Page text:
A recent survey of 1,000 people found that 45% of them named moving as the number one most stressful life event. It’s undoubtedly one of the most disruptive life changes, affecting every member of the family—including pets. Cats are especially averse to change, meaning they’ll feel extra stress and possibly create complications when moving day arrives. When the time comes to start packing, be proactive and take steps right from the beginning to help your cat with the transition. Keeping things consistent and comfortable for them throughout the process will help you avoid unpleasant messes, aggression, and potential escape.
Before Moving With Your Cats
1. Maintain Their Routine
As packing materials arrive in the home, boxes start stacking up, and the familiar home environment becomes disrupted, try to maintain as regular a routine as possible for your cat.
Maintain your cat’s routine during a move in the following ways:
- Avoid moving furniture until the moving day
- Keep their litter box in its usual spot
- Maintain their regular feeding schedule
- If they have a cat tree or tower, avoid moving it—a change to their usual lounging spots will create stress
- Be consistent with their usual playtime, cuddle time, and bedtime
Be aware of the signs of stress if your cat notices changes despite maintaining their routine. Hill’s Pet Nutrition identifies anxiety symptoms in cats and how you can help them.
2. Introduce a Cat Carrier
A cat carrier is essential for a move, as it provides your cat with a safe space on moving day when movers are in and out of your home with boxes and furniture. A free-roaming cat will likely get caught up in the chaos and be under people's feet carrying heavy items. Introduce the cat carrier a few weeks before your move, and help them understand that it’s a cozy place for them to retreat. Make sure the carrier is very clean and free of unpleasant smells. Keep it in a safe, quiet corner of the home and place their favorite blanket and toys inside. Allow them to freely enter and exit the cat carrier in the days leading up to your move. If you see them enter the carrier on their own, reward them with a treat or praise. You can also use a feline pheromone spray inside the carrier to alleviate stress. The goal is for your cat to seek out their carrier on their own when moving day arrives and the chaos begins.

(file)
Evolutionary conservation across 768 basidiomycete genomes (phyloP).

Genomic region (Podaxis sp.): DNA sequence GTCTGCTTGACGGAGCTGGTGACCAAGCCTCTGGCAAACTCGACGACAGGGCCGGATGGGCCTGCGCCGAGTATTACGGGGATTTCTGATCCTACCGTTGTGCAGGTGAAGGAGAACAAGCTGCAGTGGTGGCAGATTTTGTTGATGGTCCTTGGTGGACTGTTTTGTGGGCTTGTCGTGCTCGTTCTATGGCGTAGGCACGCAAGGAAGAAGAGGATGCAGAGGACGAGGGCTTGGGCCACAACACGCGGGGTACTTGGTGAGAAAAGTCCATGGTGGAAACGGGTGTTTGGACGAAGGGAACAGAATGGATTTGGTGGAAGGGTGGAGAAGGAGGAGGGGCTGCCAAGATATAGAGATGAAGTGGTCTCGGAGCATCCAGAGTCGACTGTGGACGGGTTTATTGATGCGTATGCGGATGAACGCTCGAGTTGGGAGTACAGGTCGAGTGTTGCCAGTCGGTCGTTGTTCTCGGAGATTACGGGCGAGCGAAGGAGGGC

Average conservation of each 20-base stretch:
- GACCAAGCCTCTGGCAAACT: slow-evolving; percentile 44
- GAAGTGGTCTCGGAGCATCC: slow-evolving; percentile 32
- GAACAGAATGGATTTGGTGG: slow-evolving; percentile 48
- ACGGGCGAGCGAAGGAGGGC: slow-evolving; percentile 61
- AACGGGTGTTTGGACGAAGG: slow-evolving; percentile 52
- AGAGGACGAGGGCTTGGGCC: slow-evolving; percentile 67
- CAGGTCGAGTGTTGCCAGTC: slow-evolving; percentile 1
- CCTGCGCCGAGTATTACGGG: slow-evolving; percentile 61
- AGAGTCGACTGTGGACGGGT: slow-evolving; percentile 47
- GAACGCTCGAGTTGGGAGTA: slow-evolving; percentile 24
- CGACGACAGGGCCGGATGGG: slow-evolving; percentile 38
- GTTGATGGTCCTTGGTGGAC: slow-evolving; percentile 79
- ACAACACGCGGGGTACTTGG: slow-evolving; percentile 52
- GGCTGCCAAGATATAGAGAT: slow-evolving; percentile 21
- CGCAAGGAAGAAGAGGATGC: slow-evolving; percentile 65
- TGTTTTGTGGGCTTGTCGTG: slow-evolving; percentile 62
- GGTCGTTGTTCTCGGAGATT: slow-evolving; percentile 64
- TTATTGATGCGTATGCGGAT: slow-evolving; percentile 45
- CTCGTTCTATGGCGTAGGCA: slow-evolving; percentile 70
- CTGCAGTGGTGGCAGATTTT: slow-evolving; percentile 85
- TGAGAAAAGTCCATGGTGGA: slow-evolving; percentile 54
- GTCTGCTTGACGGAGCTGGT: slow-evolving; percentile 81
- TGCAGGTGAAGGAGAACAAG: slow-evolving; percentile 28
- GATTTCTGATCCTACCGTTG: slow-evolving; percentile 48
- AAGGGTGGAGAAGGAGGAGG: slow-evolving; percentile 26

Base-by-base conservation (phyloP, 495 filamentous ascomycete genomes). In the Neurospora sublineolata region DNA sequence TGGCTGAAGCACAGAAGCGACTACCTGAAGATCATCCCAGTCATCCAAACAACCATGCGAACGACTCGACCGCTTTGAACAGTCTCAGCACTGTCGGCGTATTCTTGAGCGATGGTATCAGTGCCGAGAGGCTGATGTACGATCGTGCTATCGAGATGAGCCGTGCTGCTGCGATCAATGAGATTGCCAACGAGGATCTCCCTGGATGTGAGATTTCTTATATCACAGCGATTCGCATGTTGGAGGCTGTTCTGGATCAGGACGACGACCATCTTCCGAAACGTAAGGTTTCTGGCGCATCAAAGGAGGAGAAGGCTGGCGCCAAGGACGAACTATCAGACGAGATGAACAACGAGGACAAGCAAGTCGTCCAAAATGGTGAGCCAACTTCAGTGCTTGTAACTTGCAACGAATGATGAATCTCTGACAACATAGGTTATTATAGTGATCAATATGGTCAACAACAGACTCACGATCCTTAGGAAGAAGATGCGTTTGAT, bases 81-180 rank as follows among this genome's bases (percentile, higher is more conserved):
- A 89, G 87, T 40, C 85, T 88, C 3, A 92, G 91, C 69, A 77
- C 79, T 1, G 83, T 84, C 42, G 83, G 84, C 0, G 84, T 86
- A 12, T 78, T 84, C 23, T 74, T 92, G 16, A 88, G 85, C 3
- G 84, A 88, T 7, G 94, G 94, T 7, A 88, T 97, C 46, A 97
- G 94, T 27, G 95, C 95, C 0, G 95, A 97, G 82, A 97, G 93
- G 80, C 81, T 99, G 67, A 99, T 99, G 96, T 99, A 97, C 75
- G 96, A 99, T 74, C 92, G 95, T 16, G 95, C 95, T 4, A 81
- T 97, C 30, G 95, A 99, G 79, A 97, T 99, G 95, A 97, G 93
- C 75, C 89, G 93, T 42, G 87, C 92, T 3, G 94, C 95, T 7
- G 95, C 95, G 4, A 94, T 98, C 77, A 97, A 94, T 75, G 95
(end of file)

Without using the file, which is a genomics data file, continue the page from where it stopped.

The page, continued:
3. Update Their Information
An anxious and disrupted cat might attempt to flee due to not understanding what’s happening. Ensure your cat wears an ID on its collar and has a microchip. Confirm your new address and phone number are on file with the company holding their microchip registration. If your cat escapes, they’re unlikely to find their way back to the new home. Learn more about microchipping from the AVMA.
After Moving Into a New Place With Your Cat
4. Give Your Cat a Slow Introduction
When you first arrive at your new home, keep your cat in their carrier until you can cat-proof the house. This process should include keeping all doors and windows closed and hiding electrical cords. Begin by introducing your cat to one room at a time, giving them plenty of time to become familiar and comfortable with the layout and furniture. It’s helpful to introduce the living room first, where they’re likely to realize it’s the old furniture they’re rediscovering. Ideally, this will get them to acclimate more quickly. Keep them in this first room until the move is complete, so they’re safely out of the way.
Be sure your cat’s introductory room in the new home includes:
- Litter box
- Food and water
If your cat seems nervous by the end of the first day, keep them in that first room for another day until they seem less anxious. Once their nerves have calmed, introduce them to the adjoining room and let them explore. Continue this routine one room at a time until they’re familiar with the entire home.
5. Be Extra Cautious with Outdoor Cats
It’s common for outdoor cats to attempt to find their old home after moving. For this reason, you should keep your outdoor cats inside the new home for the first couple of weeks. This safety measure will give them time to bond with their new space and make them less likely to search for their old home once they’re let outside. Create positive associations with your new home before allowing them out, such as extra treats, more playtime, and new toys. Once they venture outside, keep a close eye on your cat and start in small increments of time, building up slowly to their usual outdoor time.
When it comes to moving, it’s easy to get caught up in the chaos of cleaning out, packing, and setting up your new home. Take the time to pause, realize your cat is also going through a significant transition, and take the necessary steps to ensure their safety and comfort.